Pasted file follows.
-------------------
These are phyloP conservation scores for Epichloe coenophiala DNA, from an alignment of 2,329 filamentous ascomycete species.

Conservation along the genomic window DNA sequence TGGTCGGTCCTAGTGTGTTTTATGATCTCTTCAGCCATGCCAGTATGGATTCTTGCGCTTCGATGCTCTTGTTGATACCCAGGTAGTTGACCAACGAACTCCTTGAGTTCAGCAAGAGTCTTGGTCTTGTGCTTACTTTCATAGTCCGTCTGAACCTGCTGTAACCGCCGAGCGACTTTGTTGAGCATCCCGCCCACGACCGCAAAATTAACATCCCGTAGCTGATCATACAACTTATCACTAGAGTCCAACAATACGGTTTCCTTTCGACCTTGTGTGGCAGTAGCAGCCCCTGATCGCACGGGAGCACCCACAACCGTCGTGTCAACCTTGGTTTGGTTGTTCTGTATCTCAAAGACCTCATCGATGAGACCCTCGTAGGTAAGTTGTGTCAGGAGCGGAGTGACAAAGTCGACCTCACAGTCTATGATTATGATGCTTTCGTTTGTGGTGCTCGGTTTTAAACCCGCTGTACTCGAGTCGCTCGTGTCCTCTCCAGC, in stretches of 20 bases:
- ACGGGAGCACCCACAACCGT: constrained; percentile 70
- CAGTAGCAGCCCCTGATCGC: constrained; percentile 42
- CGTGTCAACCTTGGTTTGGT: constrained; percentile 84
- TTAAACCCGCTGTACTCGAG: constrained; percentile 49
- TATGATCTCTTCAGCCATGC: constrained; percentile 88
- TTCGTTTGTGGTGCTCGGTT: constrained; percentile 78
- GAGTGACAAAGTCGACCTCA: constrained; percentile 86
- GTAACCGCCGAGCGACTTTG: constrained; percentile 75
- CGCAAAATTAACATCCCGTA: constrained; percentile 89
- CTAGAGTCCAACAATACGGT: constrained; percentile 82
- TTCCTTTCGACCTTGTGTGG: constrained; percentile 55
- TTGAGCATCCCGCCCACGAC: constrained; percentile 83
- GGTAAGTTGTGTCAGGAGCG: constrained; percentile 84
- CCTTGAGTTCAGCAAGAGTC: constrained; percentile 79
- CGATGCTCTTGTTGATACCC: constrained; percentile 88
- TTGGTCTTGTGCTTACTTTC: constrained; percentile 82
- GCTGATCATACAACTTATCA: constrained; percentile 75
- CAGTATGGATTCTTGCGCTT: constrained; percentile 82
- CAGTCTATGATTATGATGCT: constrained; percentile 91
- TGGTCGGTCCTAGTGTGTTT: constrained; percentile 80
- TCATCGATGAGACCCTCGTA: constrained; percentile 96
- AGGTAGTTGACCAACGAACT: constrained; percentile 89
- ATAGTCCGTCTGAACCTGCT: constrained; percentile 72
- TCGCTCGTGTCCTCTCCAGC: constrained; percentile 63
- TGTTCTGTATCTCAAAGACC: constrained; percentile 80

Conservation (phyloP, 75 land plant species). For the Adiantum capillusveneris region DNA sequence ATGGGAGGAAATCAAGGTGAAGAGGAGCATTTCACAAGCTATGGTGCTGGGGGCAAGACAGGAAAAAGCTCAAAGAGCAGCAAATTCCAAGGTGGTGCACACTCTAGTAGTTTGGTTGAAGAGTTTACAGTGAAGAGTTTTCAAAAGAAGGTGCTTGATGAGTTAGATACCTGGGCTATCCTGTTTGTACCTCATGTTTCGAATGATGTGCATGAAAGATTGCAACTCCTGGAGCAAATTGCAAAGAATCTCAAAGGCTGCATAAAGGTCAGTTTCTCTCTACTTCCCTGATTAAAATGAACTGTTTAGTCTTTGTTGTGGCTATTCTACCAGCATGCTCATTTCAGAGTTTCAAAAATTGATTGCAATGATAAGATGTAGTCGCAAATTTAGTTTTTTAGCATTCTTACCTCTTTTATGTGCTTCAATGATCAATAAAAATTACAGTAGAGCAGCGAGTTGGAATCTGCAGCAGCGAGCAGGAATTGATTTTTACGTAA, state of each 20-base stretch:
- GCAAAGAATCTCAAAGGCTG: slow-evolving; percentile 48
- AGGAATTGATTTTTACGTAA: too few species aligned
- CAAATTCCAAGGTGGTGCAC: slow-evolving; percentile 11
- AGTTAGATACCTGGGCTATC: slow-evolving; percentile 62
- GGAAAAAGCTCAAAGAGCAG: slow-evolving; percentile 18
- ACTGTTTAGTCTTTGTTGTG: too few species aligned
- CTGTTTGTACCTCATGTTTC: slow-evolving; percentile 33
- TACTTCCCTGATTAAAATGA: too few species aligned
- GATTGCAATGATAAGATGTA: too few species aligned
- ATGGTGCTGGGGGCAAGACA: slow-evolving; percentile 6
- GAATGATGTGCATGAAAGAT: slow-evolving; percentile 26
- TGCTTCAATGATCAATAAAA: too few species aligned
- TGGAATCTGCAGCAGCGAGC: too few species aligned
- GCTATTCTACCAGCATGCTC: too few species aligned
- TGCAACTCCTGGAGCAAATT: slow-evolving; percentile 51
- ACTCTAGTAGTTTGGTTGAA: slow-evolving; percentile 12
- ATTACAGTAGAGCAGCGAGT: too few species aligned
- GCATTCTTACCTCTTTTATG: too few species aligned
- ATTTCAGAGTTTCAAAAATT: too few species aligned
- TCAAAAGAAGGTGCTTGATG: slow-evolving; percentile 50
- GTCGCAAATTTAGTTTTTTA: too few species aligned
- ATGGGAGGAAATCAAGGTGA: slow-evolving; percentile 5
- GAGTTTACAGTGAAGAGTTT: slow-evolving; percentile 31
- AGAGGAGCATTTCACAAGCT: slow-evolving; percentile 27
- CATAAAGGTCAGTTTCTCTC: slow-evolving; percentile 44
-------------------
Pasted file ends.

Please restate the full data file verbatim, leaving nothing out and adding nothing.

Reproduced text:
These are phyloP conservation scores for Epichloe coenophiala DNA, from an alignment of 2,329 filamentous ascomycete species.

Conservation along the genomic window DNA sequence TGGTCGGTCCTAGTGTGTTTTATGATCTCTTCAGCCATGCCAGTATGGATTCTTGCGCTTCGATGCTCTTGTTGATACCCAGGTAGTTGACCAACGAACTCCTTGAGTTCAGCAAGAGTCTTGGTCTTGTGCTTACTTTCATAGTCCGTCTGAACCTGCTGTAACCGCCGAGCGACTTTGTTGAGCATCCCGCCCACGACCGCAAAATTAACATCCCGTAGCTGATCATACAACTTATCACTAGAGTCCAACAATACGGTTTCCTTTCGACCTTGTGTGGCAGTAGCAGCCCCTGATCGCACGGGAGCACCCACAACCGTCGTGTCAACCTTGGTTTGGTTGTTCTGTATCTCAAAGACCTCATCGATGAGACCCTCGTAGGTAAGTTGTGTCAGGAGCGGAGTGACAAAGTCGACCTCACAGTCTATGATTATGATGCTTTCGTTTGTGGTGCTCGGTTTTAAACCCGCTGTACTCGAGTCGCTCGTGTCCTCTCCAGC, in stretches of 20 bases:
- ACGGGAGCACCCACAACCGT: constrained; percentile 70
- CAGTAGCAGCCCCTGATCGC: constrained; percentile 42
- CGTGTCAACCTTGGTTTGGT: constrained; percentile 84
- TTAAACCCGCTGTACTCGAG: constrained; percentile 49
- TATGATCTCTTCAGCCATGC: constrained; percentile 88
- TTCGTTTGTGGTGCTCGGTT: constrained; percentile 78
- GAGTGACAAAGTCGACCTCA: constrained; percentile 86
- GTAACCGCCGAGCGACTTTG: constrained; percentile 75
- CGCAAAATTAACATCCCGTA: constrained; percentile 89
- CTAGAGTCCAACAATACGGT: constrained; percentile 82
- TTCCTTTCGACCTTGTGTGG: constrained; percentile 55
- TTGAGCATCCCGCCCACGAC: constrained; percentile 83
- GGTAAGTTGTGTCAGGAGCG: constrained; percentile 84
- CCTTGAGTTCAGCAAGAGTC: constrained; percentile 79
- CGATGCTCTTGTTGATACCC: constrained; percentile 88
- TTGGTCTTGTGCTTACTTTC: constrained; percentile 82
- GCTGATCATACAACTTATCA: constrained; percentile 75
- CAGTATGGATTCTTGCGCTT: constrained; percentile 82
- CAGTCTATGATTATGATGCT: constrained; percentile 91
- TGGTCGGTCCTAGTGTGTTT: constrained; percentile 80
- TCATCGATGAGACCCTCGTA: constrained; percentile 96
- AGGTAGTTGACCAACGAACT: constrained; percentile 89
- ATAGTCCGTCTGAACCTGCT: constrained; percentile 72
- TCGCTCGTGTCCTCTCCAGC: constrained; percentile 63
- TGTTCTGTATCTCAAAGACC: constrained; percentile 80

Conservation (phyloP, 75 land plant species). For the Adiantum capillusveneris region DNA sequence ATGGGAGGAAATCAAGGTGAAGAGGAGCATTTCACAAGCTATGGTGCTGGGGGCAAGACAGGAAAAAGCTCAAAGAGCAGCAAATTCCAAGGTGGTGCACACTCTAGTAGTTTGGTTGAAGAGTTTACAGTGAAGAGTTTTCAAAAGAAGGTGCTTGATGAGTTAGATACCTGGGCTATCCTGTTTGTACCTCATGTTTCGAATGATGTGCATGAAAGATTGCAACTCCTGGAGCAAATTGCAAAGAATCTCAAAGGCTGCATAAAGGTCAGTTTCTCTCTACTTCCCTGATTAAAATGAACTGTTTAGTCTTTGTTGTGGCTATTCTACCAGCATGCTCATTTCAGAGTTTCAAAAATTGATTGCAATGATAAGATGTAGTCGCAAATTTAGTTTTTTAGCATTCTTACCTCTTTTATGTGCTTCAATGATCAATAAAAATTACAGTAGAGCAGCGAGTTGGAATCTGCAGCAGCGAGCAGGAATTGATTTTTACGTAA, state of each 20-base stretch:
- GCAAAGAATCTCAAAGGCTG: slow-evolving; percentile 48
- AGGAATTGATTTTTACGTAA: too few species aligned
- CAAATTCCAAGGTGGTGCAC: slow-evolving; percentile 11
- AGTTAGATACCTGGGCTATC: slow-evolving; percentile 62
- GGAAAAAGCTCAAAGAGCAG: slow-evolving; percentile 18
- ACTGTTTAGTCTTTGTTGTG: too few species aligned
- CTGTTTGTACCTCATGTTTC: slow-evolving; percentile 33
- TACTTCCCTGATTAAAATGA: too few species aligned
- GATTGCAATGATAAGATGTA: too few species aligned
- ATGGTGCTGGGGGCAAGACA: slow-evolving; percentile 6
- GAATGATGTGCATGAAAGAT: slow-evolving; percentile 26
- TGCTTCAATGATCAATAAAA: too few species aligned
- TGGAATCTGCAGCAGCGAGC: too few species aligned
- GCTATTCTACCAGCATGCTC: too few species aligned
- TGCAACTCCTGGAGCAAATT: slow-evolving; percentile 51
- ACTCTAGTAGTTTGGTTGAA: slow-evolving; percentile 12
- ATTACAGTAGAGCAGCGAGT: too few species aligned
- GCATTCTTACCTCTTTTATG: too few species aligned
- ATTTCAGAGTTTCAAAAATT: too few species aligned
- TCAAAAGAAGGTGCTTGATG: slow-evolving; percentile 50
- GTCGCAAATTTAGTTTTTTA: too few species aligned
- ATGGGAGGAAATCAAGGTGA: slow-evolving; percentile 5
- GAGTTTACAGTGAAGAGTTT: slow-evolving; percentile 31
- AGAGGAGCATTTCACAAGCT: slow-evolving; percentile 27
- CATAAAGGTCAGTTTCTCTC: slow-evolving; percentile 44